Homes for Retired Animals ?


After show, housing animals is circus

Finding sites hard with U.S. awash in ex-performers

Ringling Bros. and Barnum & Bailey’s elephants are already retired, living on the company’s conservation center in Florida. (Orlando Sentinel)

By Karin Brulliard  The Washington Post (Chicago Tribune 1.27.17

When Ringling Bros. and Barnum & Bailey folds its circus tents in May, about 400 people will be out of a job.

So will dozens of animals.

The show’s famous elephants are already retired, now living out their days on the company’s conservation center in Florida.

Some acts, like the dogs and the lions, are owned by their handlers and will remain with them.

But the kangaroos, horses, camels, tigers and others belong to Feld Entertainment, the producer of Ringling, which has said it will find them suitable homes.

Stephen Payne, a spokesman, said those locations have not yet been chosen, but that wherever the creatures land will “have to meet our high animal care standards.”

Their options include zoos and private owners, but former circus animals often end up at the animal sanctuaries that dot the nation, which vary widely in quality. Those might not have much trouble taking in horses or kangaroos, but tigers, bears and other large carnivores are another matter.

Failed roadside zoos and refuges, abandoned exotic pets and crackdowns on circuses have created a swelling menagerie of wild animals that need homes with lots of land, lots of food and proper enclosures.

Payne said Feld owns about 18 tigers, which will likely join a steady stream of big cats in search of shelter.

“We will do anything we can do to help them place their tigers, I’ll say that right now,” said Ed Stewart, the president of the California-based Performing Animal Welfare Society, or PAWS, a longtime Ringling adversary that this month took in eight tigers from a failed sanctuary in Colorado.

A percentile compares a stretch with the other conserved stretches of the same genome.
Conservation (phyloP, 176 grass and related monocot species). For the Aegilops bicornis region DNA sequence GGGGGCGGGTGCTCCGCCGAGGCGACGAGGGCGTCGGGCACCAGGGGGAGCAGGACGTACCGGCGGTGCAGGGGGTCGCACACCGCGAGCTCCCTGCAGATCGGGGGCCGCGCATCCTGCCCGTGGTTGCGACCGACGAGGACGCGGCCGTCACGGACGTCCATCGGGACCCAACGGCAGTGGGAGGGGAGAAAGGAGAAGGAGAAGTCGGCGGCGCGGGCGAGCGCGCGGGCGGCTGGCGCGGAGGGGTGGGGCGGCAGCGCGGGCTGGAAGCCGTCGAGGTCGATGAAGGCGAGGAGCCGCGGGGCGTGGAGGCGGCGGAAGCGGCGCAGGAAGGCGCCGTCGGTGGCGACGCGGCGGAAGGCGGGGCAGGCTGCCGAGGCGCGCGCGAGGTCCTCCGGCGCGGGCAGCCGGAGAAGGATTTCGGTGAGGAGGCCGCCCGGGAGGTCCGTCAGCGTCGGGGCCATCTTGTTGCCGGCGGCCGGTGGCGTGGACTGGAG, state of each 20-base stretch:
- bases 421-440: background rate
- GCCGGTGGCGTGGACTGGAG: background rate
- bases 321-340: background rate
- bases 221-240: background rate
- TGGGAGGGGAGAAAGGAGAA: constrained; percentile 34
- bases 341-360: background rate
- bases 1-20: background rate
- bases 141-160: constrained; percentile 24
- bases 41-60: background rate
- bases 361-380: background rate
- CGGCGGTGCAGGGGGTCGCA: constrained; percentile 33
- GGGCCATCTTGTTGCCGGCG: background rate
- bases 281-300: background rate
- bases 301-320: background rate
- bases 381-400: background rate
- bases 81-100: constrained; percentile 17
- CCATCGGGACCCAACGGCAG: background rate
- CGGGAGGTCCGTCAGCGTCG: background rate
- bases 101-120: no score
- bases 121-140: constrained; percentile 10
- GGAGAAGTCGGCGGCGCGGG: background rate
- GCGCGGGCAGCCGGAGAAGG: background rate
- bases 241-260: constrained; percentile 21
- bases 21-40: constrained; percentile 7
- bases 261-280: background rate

“But it’s not going to be easy, because all legitimate sanctuaries are full of tigers right now.”

The demand for wild animal accommodation is rising out of trends that animal welfare activists and sanctuary owners welcome, such as an increasing public distaste for entertainment and research involving animals and bans against circuses in U.S. cities and several Latin American countries.

But they say it is also a sign of the shocking ease with which Americans can acquire exotic animals, as well as the big money involved in breeding bear cubs and other creatures that sell for thousands of dollars.

Tigers are the emblems of this crisis of homeless wild animals, though bears are also “ridiculously hard to place,” said Kellie Heckman, executive director of the Global Federation of Animal Sanctuaries, which has accredited 132 U.S. sanctuaries, only 11 of which accommodate big cats.

Ordinary people adopt cubs as pets, and some zoos and refuges let visitors take photos with them, a practice animal welfare advocates condemn.

But cute cubs grow into aggressive adolescents within a matter of months, and those used for entertainment often don’t perform for many years.

U.S. officials and conservation groups estimate 5,000 to 10,000 tigers live in the United States, far more than in the wild. Until recently, dozens of them resided at Serenity Springs, an unaccredited Colorado sanctuary that bred big cats, offered photos with cubs and had been cited by the U.S. Department of Agriculture for animal welfare violations.

Last fall, it was sold to a respected sanctuary in Arkansas, which has since been finding new homes for 110 animals, mostly cats.

“The sanctuary community cannot continue to be the dumping ground for all of those that make a profit off animals — whether that is using them for cub photos, circus acts or any commercial purpose. There just isn’t enough capacity,” Heckman said. “Building more sanctuary enclosures is not the answer. We need to regulate who can have exotic animals and for what purposes.”

Laws vary by animal and by state.